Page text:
Why you no longer need a traditional car

Rick Newman
Senior Columnist

Karl Brauer, executive publisher of Kelley Blue Book and Autotrader, joined Yahoo Finance at the Detroit auto show to discuss the latest automotive trends. Here are four:

Passenger cars are passé. Sales of passenger cars—sedans, coupes and hatchback—have fallen from half of all vehicle sales a few years ago to just 30% now. Pickups and SUVs—sometimes called crossovers—now represent 70% of all sales. That’s because SUVs, which used to be big vehicles built on pickup-truck frames, now entice buyers in every size and price category. “All these SUVs are really just cars with SUV bodies,” Brauer tells Yahoo Finance. “Why would you buy a car?”

The new Ford Explorer, unveiled in Detroit. (AP Photo/Carlos Osorio)

New SUVs on display in Detroit include a redesigned Ford Explorer, a back-from-the-dead Chevy Blazer, a plush three-row utility called the Kia Telluride, and an Escalade-lite from Cadillac called the XT6. Volkswagen bucked the trend by unveiling a new version of its Passat sedan. But you might not notice, because it looks a lot like the outgoing Passat it’s replacing.

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More pickups, too. Jeep introduced its first pickup in years, the Gladiator, to cash in on surging interest in pickups for recreational use rather than work. Another fun truck on the way is the new Ford Ranger. And Fiat Chrysler, parent of Jeep, Dodge, Ram and Chrysler, says it needs more mid-sized pickups. Meanwhile, Ford, Chevy, Ram and others continue to fancify traditional pickups like the F-150 and Silverado.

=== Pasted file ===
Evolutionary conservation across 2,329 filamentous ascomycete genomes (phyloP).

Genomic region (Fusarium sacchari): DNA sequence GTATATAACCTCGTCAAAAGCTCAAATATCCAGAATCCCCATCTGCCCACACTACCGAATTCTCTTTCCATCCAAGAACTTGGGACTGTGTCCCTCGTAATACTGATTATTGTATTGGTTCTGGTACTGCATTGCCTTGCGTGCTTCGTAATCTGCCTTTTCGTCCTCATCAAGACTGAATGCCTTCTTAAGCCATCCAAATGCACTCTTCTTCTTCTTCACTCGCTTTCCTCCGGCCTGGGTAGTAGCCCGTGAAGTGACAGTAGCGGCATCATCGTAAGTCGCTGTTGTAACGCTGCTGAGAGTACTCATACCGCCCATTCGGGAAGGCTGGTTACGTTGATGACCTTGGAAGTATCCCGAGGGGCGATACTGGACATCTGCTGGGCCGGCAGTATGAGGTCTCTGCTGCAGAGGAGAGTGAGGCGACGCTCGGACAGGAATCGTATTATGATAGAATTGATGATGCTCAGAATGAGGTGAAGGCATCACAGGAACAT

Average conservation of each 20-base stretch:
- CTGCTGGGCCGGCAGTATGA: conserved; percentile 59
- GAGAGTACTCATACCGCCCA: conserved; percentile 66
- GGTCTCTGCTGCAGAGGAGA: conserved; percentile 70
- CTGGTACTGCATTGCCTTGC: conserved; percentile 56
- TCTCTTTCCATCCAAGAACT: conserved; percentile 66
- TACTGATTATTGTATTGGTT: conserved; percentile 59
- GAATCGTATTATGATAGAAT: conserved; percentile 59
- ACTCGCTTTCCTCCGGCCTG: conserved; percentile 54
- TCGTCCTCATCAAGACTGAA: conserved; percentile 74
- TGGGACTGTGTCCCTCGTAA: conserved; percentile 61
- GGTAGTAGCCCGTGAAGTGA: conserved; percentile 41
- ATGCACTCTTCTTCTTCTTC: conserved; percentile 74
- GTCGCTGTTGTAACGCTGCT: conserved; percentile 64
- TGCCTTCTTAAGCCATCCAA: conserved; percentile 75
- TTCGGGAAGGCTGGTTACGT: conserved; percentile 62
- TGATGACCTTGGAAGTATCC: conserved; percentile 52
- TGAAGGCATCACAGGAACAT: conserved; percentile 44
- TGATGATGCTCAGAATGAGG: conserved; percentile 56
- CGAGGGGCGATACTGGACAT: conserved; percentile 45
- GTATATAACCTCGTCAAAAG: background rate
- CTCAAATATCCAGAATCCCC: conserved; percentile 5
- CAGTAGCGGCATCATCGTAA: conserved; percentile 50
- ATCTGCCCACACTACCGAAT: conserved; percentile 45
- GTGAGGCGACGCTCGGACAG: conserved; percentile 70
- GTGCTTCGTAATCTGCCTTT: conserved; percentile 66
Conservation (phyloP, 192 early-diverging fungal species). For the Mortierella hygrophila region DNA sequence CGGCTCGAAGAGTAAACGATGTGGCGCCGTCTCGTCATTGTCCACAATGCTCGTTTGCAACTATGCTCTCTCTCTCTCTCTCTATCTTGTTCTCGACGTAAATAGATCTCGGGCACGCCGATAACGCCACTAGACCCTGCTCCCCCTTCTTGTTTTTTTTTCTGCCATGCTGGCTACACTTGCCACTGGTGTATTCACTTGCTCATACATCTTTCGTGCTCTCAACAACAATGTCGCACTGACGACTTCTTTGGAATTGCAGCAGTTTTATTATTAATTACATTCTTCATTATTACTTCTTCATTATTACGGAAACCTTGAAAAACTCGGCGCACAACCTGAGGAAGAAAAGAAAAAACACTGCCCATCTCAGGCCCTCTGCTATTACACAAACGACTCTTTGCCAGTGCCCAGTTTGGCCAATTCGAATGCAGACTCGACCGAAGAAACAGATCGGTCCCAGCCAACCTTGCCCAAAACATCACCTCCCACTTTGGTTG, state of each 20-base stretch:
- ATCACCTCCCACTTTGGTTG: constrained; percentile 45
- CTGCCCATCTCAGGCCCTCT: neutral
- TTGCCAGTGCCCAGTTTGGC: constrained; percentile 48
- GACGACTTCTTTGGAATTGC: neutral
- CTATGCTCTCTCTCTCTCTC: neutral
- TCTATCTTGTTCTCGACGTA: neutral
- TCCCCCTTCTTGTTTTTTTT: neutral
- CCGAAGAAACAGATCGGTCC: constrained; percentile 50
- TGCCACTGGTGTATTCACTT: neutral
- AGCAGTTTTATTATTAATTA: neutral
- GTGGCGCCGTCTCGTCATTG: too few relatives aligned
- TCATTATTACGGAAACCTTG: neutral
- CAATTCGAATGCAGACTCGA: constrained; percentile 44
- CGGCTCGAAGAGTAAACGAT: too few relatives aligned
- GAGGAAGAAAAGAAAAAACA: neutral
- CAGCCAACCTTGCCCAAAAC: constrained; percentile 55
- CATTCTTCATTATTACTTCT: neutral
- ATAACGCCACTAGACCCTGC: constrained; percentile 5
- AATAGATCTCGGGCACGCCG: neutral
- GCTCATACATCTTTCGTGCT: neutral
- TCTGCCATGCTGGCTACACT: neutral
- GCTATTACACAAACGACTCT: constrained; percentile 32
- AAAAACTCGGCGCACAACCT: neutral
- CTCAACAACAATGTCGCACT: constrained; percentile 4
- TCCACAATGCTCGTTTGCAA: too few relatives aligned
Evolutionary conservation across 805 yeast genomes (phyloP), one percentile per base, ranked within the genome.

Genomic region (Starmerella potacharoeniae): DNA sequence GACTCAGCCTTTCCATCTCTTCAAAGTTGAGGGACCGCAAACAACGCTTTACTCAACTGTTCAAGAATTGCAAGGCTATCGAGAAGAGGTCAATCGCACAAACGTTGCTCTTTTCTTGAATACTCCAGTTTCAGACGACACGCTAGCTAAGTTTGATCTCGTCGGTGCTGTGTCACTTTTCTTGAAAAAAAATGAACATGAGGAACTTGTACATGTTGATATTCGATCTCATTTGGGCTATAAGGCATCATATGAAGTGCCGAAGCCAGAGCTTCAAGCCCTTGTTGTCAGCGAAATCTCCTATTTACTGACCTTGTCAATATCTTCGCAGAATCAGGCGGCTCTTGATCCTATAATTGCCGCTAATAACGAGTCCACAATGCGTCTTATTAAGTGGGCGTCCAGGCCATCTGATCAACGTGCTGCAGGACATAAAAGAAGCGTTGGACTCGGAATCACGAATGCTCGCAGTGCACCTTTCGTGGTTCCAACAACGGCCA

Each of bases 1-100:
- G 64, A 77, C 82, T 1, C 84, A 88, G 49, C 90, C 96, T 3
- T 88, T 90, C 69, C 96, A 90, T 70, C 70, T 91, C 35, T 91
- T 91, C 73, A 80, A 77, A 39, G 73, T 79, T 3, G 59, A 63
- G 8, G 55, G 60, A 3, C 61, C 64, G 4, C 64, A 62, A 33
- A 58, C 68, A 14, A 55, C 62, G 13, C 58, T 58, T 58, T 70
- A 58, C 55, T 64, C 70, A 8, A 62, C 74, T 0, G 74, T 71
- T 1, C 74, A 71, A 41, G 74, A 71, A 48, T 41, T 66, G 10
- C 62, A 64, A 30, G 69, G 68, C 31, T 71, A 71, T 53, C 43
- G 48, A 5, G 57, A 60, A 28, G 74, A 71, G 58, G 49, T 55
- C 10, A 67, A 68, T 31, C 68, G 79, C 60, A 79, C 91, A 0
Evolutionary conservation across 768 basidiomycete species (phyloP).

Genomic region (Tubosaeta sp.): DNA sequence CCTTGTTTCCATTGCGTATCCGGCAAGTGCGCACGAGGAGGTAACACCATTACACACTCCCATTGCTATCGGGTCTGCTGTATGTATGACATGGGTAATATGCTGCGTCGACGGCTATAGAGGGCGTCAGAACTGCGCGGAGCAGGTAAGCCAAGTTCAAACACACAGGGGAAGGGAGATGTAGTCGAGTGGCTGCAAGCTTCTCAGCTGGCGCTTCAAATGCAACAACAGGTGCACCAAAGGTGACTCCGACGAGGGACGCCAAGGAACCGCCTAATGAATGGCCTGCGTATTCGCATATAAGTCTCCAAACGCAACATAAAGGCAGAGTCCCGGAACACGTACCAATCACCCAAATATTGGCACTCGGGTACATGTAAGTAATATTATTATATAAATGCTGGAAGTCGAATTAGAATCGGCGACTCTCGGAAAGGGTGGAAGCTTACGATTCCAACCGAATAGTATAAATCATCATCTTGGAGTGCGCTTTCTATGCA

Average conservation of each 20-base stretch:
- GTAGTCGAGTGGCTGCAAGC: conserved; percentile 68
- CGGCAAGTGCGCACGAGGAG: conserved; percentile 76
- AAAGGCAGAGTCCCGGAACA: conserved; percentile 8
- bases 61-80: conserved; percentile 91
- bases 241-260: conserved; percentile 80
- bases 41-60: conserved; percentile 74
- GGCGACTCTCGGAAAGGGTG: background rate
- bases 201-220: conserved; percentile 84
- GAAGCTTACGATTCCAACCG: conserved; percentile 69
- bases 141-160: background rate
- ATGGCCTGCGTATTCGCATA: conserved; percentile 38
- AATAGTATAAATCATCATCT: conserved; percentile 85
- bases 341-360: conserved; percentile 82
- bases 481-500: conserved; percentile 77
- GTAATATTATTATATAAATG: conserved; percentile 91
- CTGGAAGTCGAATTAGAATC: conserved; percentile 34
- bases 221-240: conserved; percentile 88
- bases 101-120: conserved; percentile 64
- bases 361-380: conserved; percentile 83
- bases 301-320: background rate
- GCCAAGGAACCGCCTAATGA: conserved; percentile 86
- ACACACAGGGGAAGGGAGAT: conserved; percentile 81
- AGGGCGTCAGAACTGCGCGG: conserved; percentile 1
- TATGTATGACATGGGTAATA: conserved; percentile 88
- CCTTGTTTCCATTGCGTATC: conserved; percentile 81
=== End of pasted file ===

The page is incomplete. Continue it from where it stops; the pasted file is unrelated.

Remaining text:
The new Jeep Gladiator pickup. (AP Photo/Chris Carlson)

Giant screens. The ubiquity of smartphones has led automakers to install supersized versions in the dash of the newest models, with touch-screen controls becoming the default design choice. The standard command center on the new Explorer is an 8-inch touchscreen, with a bigger, optional model that looks like an iPad propped on the dash. There are more app-like technologies, too. The XT6, for instance, offers an optional night-vision system to help detect deer and other hard-to-spot hazards.

Do less yourself. The robot car isn’t here yet, but ordinary vehicles increasingly have some self-driving technology, such as systems that control the speed of the car, based on traffic, and handle parallel parking. “You’ve still got to pay attention,” says Brauer, “but you won’t have to work very hard in a traffic situation to keep the car on the road.” You still have to make the payments, though.

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Rick Newman is the author of four books, including “Rebounders: How Winners Pivot from Setback to Success.” Follow him on Twitter: @rickjnewman